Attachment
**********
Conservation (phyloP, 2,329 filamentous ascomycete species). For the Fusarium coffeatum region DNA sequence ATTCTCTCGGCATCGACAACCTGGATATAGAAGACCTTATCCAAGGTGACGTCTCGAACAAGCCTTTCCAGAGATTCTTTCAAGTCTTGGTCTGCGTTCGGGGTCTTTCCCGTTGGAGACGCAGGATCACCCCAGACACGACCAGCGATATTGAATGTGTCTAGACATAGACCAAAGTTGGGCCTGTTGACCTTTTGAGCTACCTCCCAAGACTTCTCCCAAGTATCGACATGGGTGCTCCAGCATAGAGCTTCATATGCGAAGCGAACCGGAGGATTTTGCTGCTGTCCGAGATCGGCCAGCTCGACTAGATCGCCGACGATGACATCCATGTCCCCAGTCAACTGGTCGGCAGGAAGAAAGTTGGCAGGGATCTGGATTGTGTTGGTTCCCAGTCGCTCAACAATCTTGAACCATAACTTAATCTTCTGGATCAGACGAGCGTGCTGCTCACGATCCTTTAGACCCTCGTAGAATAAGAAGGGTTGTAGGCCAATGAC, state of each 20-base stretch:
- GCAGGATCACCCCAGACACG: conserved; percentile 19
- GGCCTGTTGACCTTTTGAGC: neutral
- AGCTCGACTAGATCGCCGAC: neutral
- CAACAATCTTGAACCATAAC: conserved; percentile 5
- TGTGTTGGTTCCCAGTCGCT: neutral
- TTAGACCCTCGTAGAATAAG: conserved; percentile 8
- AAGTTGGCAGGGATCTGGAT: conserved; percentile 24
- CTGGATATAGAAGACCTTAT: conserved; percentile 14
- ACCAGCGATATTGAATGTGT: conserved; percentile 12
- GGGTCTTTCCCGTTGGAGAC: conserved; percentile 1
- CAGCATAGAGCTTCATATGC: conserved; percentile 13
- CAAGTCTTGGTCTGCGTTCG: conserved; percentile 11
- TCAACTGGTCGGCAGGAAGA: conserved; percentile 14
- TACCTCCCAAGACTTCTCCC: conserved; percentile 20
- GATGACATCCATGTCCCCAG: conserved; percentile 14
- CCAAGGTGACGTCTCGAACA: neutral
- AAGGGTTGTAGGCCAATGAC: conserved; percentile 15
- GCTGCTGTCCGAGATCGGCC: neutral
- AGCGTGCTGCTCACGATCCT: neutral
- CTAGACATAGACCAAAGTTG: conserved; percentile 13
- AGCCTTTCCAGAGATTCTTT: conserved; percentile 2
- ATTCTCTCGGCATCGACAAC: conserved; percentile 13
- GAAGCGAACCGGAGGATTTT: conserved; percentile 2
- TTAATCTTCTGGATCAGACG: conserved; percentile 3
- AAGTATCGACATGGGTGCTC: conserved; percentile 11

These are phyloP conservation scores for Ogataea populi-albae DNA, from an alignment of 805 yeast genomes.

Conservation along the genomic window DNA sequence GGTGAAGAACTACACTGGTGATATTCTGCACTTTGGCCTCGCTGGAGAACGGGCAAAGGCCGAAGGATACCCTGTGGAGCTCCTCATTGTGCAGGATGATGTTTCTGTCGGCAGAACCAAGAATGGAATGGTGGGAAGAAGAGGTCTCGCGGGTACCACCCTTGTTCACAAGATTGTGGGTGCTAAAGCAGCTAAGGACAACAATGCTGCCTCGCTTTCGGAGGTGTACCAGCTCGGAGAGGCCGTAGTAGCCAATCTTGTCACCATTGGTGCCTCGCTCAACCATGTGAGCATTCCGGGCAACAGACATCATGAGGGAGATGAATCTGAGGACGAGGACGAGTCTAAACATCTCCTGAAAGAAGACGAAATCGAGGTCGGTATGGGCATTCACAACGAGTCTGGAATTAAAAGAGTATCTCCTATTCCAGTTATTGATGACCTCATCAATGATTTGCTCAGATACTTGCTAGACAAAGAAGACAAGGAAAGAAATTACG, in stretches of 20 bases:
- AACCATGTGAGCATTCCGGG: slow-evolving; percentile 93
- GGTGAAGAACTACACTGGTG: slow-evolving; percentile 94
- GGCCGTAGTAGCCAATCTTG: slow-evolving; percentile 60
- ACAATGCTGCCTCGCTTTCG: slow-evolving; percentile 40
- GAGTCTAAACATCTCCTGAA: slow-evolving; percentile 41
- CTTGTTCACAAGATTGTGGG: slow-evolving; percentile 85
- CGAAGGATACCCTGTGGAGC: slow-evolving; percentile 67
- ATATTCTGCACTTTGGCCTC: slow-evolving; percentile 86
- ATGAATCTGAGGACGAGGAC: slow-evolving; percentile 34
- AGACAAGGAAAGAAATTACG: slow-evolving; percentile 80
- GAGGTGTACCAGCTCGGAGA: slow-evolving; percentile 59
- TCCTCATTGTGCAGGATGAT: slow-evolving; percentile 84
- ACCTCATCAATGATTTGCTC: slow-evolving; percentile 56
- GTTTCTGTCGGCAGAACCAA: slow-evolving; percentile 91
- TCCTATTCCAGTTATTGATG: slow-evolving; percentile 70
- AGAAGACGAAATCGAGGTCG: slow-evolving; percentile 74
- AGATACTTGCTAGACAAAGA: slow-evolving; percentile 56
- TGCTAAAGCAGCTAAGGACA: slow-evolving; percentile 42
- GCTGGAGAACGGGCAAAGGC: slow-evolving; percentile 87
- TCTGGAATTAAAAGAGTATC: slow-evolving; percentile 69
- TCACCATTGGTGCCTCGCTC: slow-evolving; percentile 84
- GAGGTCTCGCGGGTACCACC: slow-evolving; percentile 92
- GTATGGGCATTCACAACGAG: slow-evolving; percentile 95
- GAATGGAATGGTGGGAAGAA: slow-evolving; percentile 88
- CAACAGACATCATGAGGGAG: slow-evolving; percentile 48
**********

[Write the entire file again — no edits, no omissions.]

Conservation (phyloP, 2,329 filamentous ascomycete species). For the Fusarium coffeatum region DNA sequence ATTCTCTCGGCATCGACAACCTGGATATAGAAGACCTTATCCAAGGTGACGTCTCGAACAAGCCTTTCCAGAGATTCTTTCAAGTCTTGGTCTGCGTTCGGGGTCTTTCCCGTTGGAGACGCAGGATCACCCCAGACACGACCAGCGATATTGAATGTGTCTAGACATAGACCAAAGTTGGGCCTGTTGACCTTTTGAGCTACCTCCCAAGACTTCTCCCAAGTATCGACATGGGTGCTCCAGCATAGAGCTTCATATGCGAAGCGAACCGGAGGATTTTGCTGCTGTCCGAGATCGGCCAGCTCGACTAGATCGCCGACGATGACATCCATGTCCCCAGTCAACTGGTCGGCAGGAAGAAAGTTGGCAGGGATCTGGATTGTGTTGGTTCCCAGTCGCTCAACAATCTTGAACCATAACTTAATCTTCTGGATCAGACGAGCGTGCTGCTCACGATCCTTTAGACCCTCGTAGAATAAGAAGGGTTGTAGGCCAATGAC, state of each 20-base stretch:
- GCAGGATCACCCCAGACACG: conserved; percentile 19
- GGCCTGTTGACCTTTTGAGC: neutral
- AGCTCGACTAGATCGCCGAC: neutral
- CAACAATCTTGAACCATAAC: conserved; percentile 5
- TGTGTTGGTTCCCAGTCGCT: neutral
- TTAGACCCTCGTAGAATAAG: conserved; percentile 8
- AAGTTGGCAGGGATCTGGAT: conserved; percentile 24
- CTGGATATAGAAGACCTTAT: conserved; percentile 14
- ACCAGCGATATTGAATGTGT: conserved; percentile 12
- GGGTCTTTCCCGTTGGAGAC: conserved; percentile 1
- CAGCATAGAGCTTCATATGC: conserved; percentile 13
- CAAGTCTTGGTCTGCGTTCG: conserved; percentile 11
- TCAACTGGTCGGCAGGAAGA: conserved; percentile 14
- TACCTCCCAAGACTTCTCCC: conserved; percentile 20
- GATGACATCCATGTCCCCAG: conserved; percentile 14
- CCAAGGTGACGTCTCGAACA: neutral
- AAGGGTTGTAGGCCAATGAC: conserved; percentile 15
- GCTGCTGTCCGAGATCGGCC: neutral
- AGCGTGCTGCTCACGATCCT: neutral
- CTAGACATAGACCAAAGTTG: conserved; percentile 13
- AGCCTTTCCAGAGATTCTTT: conserved; percentile 2
- ATTCTCTCGGCATCGACAAC: conserved; percentile 13
- GAAGCGAACCGGAGGATTTT: conserved; percentile 2
- TTAATCTTCTGGATCAGACG: conserved; percentile 3
- AAGTATCGACATGGGTGCTC: conserved; percentile 11

These are phyloP conservation scores for Ogataea populi-albae DNA, from an alignment of 805 yeast genomes.

Conservation along the genomic window DNA sequence GGTGAAGAACTACACTGGTGATATTCTGCACTTTGGCCTCGCTGGAGAACGGGCAAAGGCCGAAGGATACCCTGTGGAGCTCCTCATTGTGCAGGATGATGTTTCTGTCGGCAGAACCAAGAATGGAATGGTGGGAAGAAGAGGTCTCGCGGGTACCACCCTTGTTCACAAGATTGTGGGTGCTAAAGCAGCTAAGGACAACAATGCTGCCTCGCTTTCGGAGGTGTACCAGCTCGGAGAGGCCGTAGTAGCCAATCTTGTCACCATTGGTGCCTCGCTCAACCATGTGAGCATTCCGGGCAACAGACATCATGAGGGAGATGAATCTGAGGACGAGGACGAGTCTAAACATCTCCTGAAAGAAGACGAAATCGAGGTCGGTATGGGCATTCACAACGAGTCTGGAATTAAAAGAGTATCTCCTATTCCAGTTATTGATGACCTCATCAATGATTTGCTCAGATACTTGCTAGACAAAGAAGACAAGGAAAGAAATTACG, in stretches of 20 bases:
- AACCATGTGAGCATTCCGGG: slow-evolving; percentile 93
- GGTGAAGAACTACACTGGTG: slow-evolving; percentile 94
- GGCCGTAGTAGCCAATCTTG: slow-evolving; percentile 60
- ACAATGCTGCCTCGCTTTCG: slow-evolving; percentile 40
- GAGTCTAAACATCTCCTGAA: slow-evolving; percentile 41
- CTTGTTCACAAGATTGTGGG: slow-evolving; percentile 85
- CGAAGGATACCCTGTGGAGC: slow-evolving; percentile 67
- ATATTCTGCACTTTGGCCTC: slow-evolving; percentile 86
- ATGAATCTGAGGACGAGGAC: slow-evolving; percentile 34
- AGACAAGGAAAGAAATTACG: slow-evolving; percentile 80
- GAGGTGTACCAGCTCGGAGA: slow-evolving; percentile 59
- TCCTCATTGTGCAGGATGAT: slow-evolving; percentile 84
- ACCTCATCAATGATTTGCTC: slow-evolving; percentile 56
- GTTTCTGTCGGCAGAACCAA: slow-evolving; percentile 91
- TCCTATTCCAGTTATTGATG: slow-evolving; percentile 70
- AGAAGACGAAATCGAGGTCG: slow-evolving; percentile 74
- AGATACTTGCTAGACAAAGA: slow-evolving; percentile 56
- TGCTAAAGCAGCTAAGGACA: slow-evolving; percentile 42
- GCTGGAGAACGGGCAAAGGC: slow-evolving; percentile 87
- TCTGGAATTAAAAGAGTATC: slow-evolving; percentile 69
- TCACCATTGGTGCCTCGCTC: slow-evolving; percentile 84
- GAGGTCTCGCGGGTACCACC: slow-evolving; percentile 92
- GTATGGGCATTCACAACGAG: slow-evolving; percentile 95
- GAATGGAATGGTGGGAAGAA: slow-evolving; percentile 88
- CAACAGACATCATGAGGGAG: slow-evolving; percentile 48